Sengupta is a poet, writer and journalist. Her poetry has been
published in Muse India, Talking Poetry and In Other Voices, a
anthology. She was recently awarded the Toto Award for creative
Toto Funds the Arts. Deeply concerned with gender rights, she is
founder and editor of India's first feminist collablog, Ultra
(the migrant's wife)
when the wind comes down from the hills
and palm trees fling their leaves about
like Sufi saints stepped off the edge,
she lies on a mat on the floor,
and listens to coconuts falling on the roof
like tough-shelled meteors.
in her, quiet,
is the cry of marauding elephants
grey. heavy. it flattens her.
Parvati, woman of the foothills,
woman of hard hands and bright teeth,
woman who endlessly waits.
woman whose waiting is a wound
that will not let skin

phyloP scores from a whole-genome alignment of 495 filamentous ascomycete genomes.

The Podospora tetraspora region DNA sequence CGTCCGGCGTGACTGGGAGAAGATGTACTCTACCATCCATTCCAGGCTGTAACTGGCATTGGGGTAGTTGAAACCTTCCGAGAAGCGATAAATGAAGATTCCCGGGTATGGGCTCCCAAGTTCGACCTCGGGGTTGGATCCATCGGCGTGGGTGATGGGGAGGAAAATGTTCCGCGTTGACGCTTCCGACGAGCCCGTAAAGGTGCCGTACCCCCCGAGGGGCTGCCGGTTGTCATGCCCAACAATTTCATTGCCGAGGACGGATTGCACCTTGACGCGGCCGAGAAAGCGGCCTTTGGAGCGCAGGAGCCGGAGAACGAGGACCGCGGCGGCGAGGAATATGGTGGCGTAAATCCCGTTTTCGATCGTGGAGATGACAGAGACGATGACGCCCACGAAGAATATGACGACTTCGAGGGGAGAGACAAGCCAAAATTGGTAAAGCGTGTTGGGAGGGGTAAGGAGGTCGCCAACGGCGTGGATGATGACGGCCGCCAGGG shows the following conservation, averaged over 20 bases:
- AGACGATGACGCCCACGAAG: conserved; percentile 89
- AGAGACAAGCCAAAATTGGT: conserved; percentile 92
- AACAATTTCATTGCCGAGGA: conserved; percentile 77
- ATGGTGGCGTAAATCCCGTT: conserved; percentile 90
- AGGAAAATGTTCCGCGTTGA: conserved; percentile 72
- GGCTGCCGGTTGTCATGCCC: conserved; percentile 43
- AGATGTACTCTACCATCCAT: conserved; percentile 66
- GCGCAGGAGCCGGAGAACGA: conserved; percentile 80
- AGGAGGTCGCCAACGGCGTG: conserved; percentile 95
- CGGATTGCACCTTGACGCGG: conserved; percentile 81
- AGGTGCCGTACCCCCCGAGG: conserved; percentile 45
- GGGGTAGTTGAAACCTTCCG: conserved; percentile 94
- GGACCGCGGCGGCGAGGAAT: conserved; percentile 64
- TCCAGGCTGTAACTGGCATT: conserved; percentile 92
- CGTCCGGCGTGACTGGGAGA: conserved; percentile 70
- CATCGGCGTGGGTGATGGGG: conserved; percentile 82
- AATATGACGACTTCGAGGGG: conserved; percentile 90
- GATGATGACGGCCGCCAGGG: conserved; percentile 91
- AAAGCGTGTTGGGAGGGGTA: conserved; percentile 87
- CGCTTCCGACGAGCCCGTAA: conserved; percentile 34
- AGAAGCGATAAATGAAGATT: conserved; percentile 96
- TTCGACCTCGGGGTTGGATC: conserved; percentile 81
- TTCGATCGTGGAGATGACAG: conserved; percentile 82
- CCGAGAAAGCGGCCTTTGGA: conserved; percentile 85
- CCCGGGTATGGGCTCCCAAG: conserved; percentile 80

close over it,
a wound full of tree, grass, rain
and the smell of mud
woman who bears the hollows in deep places
but feels herself break
with the slow burn,
the stench in the night
of things growing old.
The Nizam's Wives
Four girls in brocade,
tussar and stiff smiles, the
slow stranglehold of gold
on their hands, necks, faces.
They were the children who aged early
Were they friends? Did they
share their fractured power
while swapping dolls, diamonds
and nights? Or were their eyes
darting and vicious over the pudding?
Did they avoid the bath at certain times?
Perhaps, three of them colluded
against the fourth, leaving
frogs on her bed, peas
under her mattress, spit
in her tea.
We can't know. In this
photograph, they are
just four girls. Let out of purdah
frightened and unblinking
into the cameraman's flash.